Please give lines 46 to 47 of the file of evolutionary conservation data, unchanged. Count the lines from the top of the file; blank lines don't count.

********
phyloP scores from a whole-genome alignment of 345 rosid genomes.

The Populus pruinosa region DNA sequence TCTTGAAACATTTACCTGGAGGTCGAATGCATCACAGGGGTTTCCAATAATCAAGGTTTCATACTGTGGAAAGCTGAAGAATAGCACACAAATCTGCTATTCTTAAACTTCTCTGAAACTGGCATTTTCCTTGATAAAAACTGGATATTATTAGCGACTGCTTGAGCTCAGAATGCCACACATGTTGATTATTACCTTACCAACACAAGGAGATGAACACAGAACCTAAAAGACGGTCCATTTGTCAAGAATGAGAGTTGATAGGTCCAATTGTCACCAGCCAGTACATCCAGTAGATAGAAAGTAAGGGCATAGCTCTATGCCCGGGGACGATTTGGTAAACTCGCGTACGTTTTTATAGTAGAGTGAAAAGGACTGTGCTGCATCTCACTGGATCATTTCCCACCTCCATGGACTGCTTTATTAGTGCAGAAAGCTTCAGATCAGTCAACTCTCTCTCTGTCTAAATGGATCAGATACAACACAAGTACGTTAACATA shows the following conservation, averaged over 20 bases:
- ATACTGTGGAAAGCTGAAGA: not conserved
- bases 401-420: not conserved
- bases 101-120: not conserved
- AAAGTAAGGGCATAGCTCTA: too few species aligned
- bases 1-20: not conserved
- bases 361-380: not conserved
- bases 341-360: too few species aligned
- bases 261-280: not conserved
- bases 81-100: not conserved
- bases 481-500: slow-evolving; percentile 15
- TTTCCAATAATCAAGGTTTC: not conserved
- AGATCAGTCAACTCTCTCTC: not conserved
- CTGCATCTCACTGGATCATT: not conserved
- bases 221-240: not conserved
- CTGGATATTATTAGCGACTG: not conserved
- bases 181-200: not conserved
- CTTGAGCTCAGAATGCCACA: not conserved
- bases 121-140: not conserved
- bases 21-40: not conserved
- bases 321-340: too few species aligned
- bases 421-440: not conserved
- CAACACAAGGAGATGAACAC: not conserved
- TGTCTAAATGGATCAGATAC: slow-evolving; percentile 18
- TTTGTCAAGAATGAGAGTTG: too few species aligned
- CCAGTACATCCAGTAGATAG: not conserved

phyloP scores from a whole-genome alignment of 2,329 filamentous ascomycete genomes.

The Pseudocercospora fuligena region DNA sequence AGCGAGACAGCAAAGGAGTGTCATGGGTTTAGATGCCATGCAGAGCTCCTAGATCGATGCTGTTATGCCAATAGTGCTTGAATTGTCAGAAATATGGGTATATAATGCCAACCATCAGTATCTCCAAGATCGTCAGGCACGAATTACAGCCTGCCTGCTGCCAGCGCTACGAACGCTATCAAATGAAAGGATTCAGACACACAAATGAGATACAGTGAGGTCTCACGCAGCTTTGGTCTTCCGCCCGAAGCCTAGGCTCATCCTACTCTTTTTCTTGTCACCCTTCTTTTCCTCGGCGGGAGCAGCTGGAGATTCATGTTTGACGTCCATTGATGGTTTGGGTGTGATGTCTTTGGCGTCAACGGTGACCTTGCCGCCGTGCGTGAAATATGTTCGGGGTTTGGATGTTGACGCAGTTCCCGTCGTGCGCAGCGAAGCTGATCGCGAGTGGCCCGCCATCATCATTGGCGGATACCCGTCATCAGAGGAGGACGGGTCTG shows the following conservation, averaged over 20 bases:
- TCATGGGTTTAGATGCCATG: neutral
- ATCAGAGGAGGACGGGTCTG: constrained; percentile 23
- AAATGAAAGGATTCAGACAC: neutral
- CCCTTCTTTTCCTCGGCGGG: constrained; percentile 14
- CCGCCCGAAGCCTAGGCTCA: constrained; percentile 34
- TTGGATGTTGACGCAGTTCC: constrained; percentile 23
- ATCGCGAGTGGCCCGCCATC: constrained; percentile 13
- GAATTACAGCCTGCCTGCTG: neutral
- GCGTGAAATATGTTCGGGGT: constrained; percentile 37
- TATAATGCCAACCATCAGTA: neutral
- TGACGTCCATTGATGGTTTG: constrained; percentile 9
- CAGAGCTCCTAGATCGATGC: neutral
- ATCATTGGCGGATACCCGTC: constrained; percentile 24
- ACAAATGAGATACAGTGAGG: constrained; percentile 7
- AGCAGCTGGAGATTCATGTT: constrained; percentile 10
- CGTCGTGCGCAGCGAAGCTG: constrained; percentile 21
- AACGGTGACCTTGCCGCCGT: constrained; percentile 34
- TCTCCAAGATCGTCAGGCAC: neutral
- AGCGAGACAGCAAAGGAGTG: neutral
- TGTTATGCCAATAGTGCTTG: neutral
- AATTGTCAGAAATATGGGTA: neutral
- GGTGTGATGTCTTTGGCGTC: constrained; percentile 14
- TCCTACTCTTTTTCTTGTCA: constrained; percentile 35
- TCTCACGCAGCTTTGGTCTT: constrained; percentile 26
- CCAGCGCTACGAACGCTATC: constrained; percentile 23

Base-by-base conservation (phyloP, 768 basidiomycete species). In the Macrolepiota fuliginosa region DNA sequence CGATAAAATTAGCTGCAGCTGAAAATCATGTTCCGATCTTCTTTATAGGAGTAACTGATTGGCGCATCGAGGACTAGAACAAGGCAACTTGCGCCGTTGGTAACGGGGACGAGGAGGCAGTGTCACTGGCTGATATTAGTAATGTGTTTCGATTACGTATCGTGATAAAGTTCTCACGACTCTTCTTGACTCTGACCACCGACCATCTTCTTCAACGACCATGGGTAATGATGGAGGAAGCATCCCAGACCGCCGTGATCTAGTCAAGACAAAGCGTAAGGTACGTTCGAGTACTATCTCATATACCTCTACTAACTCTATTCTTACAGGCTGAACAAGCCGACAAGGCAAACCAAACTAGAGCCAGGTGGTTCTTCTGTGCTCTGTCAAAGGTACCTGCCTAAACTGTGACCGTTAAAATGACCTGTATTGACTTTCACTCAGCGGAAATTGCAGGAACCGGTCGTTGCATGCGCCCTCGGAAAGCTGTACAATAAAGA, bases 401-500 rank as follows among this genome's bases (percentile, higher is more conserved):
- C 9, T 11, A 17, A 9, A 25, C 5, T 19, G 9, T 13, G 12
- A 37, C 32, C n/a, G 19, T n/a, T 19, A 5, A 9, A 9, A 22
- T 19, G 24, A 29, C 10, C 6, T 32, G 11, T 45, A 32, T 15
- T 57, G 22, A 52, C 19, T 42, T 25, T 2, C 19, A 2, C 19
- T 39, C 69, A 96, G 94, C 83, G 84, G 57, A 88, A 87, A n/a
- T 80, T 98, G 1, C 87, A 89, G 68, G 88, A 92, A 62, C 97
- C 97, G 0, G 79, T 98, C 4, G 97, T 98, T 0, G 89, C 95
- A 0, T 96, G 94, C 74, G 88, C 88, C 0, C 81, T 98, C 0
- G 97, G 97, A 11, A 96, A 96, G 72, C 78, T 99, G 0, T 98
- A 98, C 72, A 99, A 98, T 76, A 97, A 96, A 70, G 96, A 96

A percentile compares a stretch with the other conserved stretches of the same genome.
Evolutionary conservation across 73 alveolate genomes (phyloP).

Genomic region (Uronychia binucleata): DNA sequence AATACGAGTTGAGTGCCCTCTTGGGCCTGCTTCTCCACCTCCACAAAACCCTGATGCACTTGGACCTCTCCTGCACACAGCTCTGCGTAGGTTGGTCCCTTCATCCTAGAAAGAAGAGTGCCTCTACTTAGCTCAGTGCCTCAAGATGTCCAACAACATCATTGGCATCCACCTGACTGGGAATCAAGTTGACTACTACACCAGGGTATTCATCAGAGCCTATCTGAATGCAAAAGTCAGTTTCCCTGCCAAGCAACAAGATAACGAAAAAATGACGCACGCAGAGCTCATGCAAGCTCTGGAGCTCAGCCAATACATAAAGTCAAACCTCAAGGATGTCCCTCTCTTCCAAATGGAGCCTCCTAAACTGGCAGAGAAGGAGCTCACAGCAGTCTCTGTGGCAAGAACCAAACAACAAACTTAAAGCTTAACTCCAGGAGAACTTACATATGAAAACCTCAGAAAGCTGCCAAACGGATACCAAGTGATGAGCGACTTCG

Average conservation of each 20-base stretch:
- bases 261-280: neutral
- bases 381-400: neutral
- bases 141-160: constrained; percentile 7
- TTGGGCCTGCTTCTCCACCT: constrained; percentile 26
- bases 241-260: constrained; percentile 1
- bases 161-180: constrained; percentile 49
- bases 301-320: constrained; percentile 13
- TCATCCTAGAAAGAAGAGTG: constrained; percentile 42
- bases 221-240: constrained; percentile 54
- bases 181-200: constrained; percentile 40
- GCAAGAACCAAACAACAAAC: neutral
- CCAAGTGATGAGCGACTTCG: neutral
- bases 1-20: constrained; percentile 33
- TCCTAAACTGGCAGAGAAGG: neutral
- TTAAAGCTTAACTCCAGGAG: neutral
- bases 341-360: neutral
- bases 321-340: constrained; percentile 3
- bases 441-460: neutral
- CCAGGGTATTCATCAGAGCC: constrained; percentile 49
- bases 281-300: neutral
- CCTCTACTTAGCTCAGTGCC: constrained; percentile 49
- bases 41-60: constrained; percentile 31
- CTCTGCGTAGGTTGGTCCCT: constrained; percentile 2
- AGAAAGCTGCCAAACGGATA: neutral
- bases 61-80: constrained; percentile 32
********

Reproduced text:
- AACGGTGACCTTGCCGCCGT: constrained; percentile 34
- TCTCCAAGATCGTCAGGCAC: neutral